Lang heff I maed of ladyes quhytt, Nou of an blak I will indytt That landet furth of the last schippis; Quhou fain wald I descryve perfytt My ladye with the mekle lippis: Quhou schou is tute mowitt lyk an aep And lyk a gangarall onto graip, And quhou hir schort catt nois up skippis, And quhou schou schynes lyk ony saep: My ladye with the mekle lippis. Quhen schou is claid in reche apparrall Schou blinkis als brycht as ane tar barrell. Quhen schou was born the son tholit clippis, The nycht be fain faucht in hir querrell: My ladye with the mekle lippis. Quhai for hir saek with speir and scheld Preiffis maest mychtellye in the feld, Sall kis and withe hir go in grippis, And fra thyne furth hir luff sall weld: My ladye with the mekle lippis. And quhai in fedle receaves schaem And tynis thair his knychtlie naem, Sall cum behind and kis hir hippis And nevir to uther confort claem: My ladye with the mekle lippis.
F. Scott sets stanzas 1-4
About the headline (FAQ)
Confirmed with William Dunbar - Poems, edited by James Kinsley, Oxford University Press 1958, page 20.Modernized version (used by Scott):
Lang hae I made o’ ladies white. Now of ane black I will indite, That landit furth o’ the last ships. Wha fain wad I descrive perfite, My Ladie wi’ the meikle lips. How she is tute-mowt like an ape And like a gangrel unto gape; And how her short cat nose up-skips; And how she shines like ony saip: My Ladie wi’ the meikle lips. When she is clad in rich appar’l She blinks as bricht as ane tar-barrel: When she was born the sun tholt ‘clipse, The nicht fain faucht in her quarrel: My Ladie wi’ the meikle lips. Wha for her sake, wi’ spear and shield Proves maist michtlie in the field, Shall kiss, and wi’ her go in grips; And thence furth her love shall wield: My Ladie wi’ the meikle lips.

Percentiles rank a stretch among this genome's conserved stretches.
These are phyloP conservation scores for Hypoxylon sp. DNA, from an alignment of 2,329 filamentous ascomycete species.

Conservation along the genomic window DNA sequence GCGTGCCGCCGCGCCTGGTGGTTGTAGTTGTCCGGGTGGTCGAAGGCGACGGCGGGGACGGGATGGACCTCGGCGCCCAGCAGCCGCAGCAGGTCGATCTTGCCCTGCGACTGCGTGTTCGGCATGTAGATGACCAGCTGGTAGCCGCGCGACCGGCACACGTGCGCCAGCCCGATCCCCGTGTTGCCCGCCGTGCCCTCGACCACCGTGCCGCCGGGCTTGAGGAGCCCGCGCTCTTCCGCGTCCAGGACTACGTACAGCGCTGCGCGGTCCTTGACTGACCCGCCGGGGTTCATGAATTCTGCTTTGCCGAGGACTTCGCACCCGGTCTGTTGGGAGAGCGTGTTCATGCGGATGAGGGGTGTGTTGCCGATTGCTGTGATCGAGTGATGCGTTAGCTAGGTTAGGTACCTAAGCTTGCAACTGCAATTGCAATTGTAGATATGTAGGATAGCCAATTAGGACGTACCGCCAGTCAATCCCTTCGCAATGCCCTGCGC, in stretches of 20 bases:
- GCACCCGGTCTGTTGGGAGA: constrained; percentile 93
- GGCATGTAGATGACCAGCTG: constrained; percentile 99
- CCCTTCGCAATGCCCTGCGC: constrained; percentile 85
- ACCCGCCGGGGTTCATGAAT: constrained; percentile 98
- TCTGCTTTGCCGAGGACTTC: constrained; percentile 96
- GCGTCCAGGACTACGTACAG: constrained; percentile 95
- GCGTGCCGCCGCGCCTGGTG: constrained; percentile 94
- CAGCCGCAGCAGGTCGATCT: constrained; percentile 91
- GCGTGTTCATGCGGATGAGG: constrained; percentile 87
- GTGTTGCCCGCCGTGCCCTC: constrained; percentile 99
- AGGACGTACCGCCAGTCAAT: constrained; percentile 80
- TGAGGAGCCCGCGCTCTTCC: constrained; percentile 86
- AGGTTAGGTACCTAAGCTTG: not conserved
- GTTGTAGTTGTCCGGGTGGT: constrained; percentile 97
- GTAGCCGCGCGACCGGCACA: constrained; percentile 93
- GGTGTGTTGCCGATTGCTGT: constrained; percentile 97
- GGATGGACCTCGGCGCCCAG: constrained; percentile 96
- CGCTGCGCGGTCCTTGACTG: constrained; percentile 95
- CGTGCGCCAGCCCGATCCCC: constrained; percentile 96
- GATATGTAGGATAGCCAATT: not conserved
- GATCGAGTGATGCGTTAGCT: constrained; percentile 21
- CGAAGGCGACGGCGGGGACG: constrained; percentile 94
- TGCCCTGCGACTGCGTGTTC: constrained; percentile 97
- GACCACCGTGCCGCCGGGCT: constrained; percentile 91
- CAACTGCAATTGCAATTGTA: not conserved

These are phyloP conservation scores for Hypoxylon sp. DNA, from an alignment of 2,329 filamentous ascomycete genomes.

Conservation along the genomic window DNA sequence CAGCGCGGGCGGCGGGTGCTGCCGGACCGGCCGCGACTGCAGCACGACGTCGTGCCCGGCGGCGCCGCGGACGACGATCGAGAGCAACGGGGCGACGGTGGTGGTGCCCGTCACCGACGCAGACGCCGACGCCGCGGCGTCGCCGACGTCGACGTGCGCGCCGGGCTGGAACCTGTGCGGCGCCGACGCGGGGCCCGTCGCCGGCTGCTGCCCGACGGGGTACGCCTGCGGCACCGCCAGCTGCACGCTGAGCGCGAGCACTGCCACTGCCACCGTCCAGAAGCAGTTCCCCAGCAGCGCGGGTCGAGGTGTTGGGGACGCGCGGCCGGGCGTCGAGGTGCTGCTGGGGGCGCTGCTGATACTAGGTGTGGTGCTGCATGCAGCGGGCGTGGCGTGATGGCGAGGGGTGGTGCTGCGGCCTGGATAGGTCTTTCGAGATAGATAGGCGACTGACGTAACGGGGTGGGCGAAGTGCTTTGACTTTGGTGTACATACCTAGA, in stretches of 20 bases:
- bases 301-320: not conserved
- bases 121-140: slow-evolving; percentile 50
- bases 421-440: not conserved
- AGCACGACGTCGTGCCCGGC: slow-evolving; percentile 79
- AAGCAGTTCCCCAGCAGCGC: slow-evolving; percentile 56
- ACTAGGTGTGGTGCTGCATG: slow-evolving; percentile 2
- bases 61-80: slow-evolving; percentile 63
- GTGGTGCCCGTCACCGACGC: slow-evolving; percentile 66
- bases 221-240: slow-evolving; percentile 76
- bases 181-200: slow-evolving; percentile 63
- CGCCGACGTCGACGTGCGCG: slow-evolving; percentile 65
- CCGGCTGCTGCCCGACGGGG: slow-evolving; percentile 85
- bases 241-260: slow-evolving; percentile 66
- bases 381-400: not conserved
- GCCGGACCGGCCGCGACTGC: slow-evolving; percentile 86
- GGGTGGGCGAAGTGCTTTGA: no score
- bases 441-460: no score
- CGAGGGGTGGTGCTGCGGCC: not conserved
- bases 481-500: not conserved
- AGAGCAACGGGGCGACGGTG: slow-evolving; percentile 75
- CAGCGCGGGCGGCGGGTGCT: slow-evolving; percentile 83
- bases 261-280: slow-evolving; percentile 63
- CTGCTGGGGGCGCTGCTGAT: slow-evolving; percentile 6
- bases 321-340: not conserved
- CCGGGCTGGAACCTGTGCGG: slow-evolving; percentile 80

- by William Dunbar (1465 - 1520?), no title [author's text checked 1 time against a primary source]
Musical settings (art songs, Lieder, mélodies, (etc.), choral pieces, and other vocal works set to this text), listed by composer (not necessarily exhaustive)
- by Francis George Scott (1880 - 1958), "Of ane Blackamoor", published 1936, stanzas 1-4 [baritone and piano], from Scottish Lyrics, Book 4, no. 10, Bayley & Ferguson; confirmed with Songs of Francis George Scott, selected and edited by Neil Mackay, Roberton Publications, Aylesbury, 1980, page 83 [ sung text checked 1 time]
Available translations, adaptations or excerpts, and transliterations (if applicable):
- ENG English (Iain Sneddon) , "About a black woman", copyright © 2018, (re)printed on this website with kind permission
Researcher for this text: Iain Sneddon [Guest Editor]
This text was added to the website: 2018-11-27
Line count: 25
Word count: 172